Wednesday, February 06, 2008

The Wonder Of...

Happy post to start.

I firmly believe life is more enjoyable (or bearable) if one can take pleasure in the small things. Simple things, for simple minds, maybe, but I get excited by the simplest things. Some people take great joy from the first blossom of Spring, or puppies, or whatever. For me it's not usually quite so 'traditional', but the principle is the same. Little things make me smile and brighten my day.

Medicine is replete with opportunites for this. There are many things we, as health professionals, can do that have an instant effect. (ideally making the patient feel better.) Treating patients is great. What I mean is perhaps typified by the treatment of SVT. Supraventricular tachycardia. The patient's heart beats fast, caught in a feedback loop in its electrical 'circuitry'. A number of tricks will restore normal rhythm - squatting, blowing out a syringe, ice cold water on the face. Mostly we use drugs.

The first time I saw one treated was as a medical student. I was doing a surgical attachment in North Devon, and one of our patients had flipped into SVT on the ward. My Houseman and I moved the patient to a telemetry bed; she filled a syringe, and then turned to me - 'Watch this', she says. One quick flush, and the too rapid trace on the monitor was replaced by a nice normal one. 'Isn't that amazing?', she said. I know it sounds twee, but it was. It is. The drug in question was adenosine. There's others we can use, and I know most of you will be thinking what a sap I am; I don't care. This is what I mean about the small things. Nice, simple and instant. Hugely pleasing.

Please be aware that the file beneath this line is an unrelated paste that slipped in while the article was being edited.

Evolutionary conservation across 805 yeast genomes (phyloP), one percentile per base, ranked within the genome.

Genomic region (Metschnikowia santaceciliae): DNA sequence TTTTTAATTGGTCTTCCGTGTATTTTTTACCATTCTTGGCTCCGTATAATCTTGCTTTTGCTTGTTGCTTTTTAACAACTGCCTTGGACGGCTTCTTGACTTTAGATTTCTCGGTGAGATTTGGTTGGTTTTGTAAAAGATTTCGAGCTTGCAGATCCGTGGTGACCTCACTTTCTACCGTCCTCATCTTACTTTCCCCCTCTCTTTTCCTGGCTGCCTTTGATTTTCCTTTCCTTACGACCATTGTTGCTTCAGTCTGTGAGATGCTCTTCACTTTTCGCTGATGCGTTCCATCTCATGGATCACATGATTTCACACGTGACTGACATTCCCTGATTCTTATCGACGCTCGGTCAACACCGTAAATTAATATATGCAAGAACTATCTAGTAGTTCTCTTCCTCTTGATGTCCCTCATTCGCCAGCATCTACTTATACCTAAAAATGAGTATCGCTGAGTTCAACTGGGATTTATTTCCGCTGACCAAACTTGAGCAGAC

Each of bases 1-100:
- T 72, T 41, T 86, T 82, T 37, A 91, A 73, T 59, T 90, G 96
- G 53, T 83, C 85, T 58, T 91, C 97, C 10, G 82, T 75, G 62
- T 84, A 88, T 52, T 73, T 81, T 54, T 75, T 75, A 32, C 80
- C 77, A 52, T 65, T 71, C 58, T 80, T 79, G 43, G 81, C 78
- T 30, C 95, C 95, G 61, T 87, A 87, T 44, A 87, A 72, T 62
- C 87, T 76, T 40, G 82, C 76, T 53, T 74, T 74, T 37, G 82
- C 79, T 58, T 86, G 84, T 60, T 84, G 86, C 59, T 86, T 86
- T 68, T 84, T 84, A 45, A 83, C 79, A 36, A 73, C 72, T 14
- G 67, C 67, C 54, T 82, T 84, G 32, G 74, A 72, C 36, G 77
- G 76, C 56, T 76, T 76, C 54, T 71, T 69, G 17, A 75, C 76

(As an aside, looking back it now also seems amazing that we, as junior surgeons, treated this all by ourselves...)

Now, when it comes to being amazed by things medical, much of what a person will be amazed by depends on your frame of reference; the more you see something, the less amazing it becomes, and the more commonplace. Unless you're a simpleton like me, continually surprised by the rising of the sun. For example, several years ago, I was treating a fella with a bad nosebleed. I tried cautery, but the bleed was too posterior, so I packed the nose and waited.

Evidently the packing didn't work, and he began bleeding from the corners of his eyes. It's basically the same trick as people blowing bubbles out their eyes, or laughing milk out their noses (well, sort of...). The blood, denied the usual route of egress found a way out through the naso-lacrimal duct. The blood leaked out of his eyes. I thought this was amazing, and I bresathlessly phoined the ENT doc.

'You gotta take this guy', I yammered down the phone, 'his nosebleed is coming out of his eyes!'.

'Yeah, whatever', he drawled, barely stifling a yawn. 'Send him up, I'll see him on the ward'.

I couldn't believe he could be so blase. It later dawned on me that, as a guy who spends the bulk of his life fiddling with noses (or whatever the ENT wizards do) he must have seen loads of eye-bleeders. So, it was old hat for him.

This might explain my reaction during the following tale. I was almost literally awestruck by the events I am about to recount. The other protagonist in this vignette was decidedly non-plussed, as may you be. But it made my day, and is easily the best thing I've sen this year.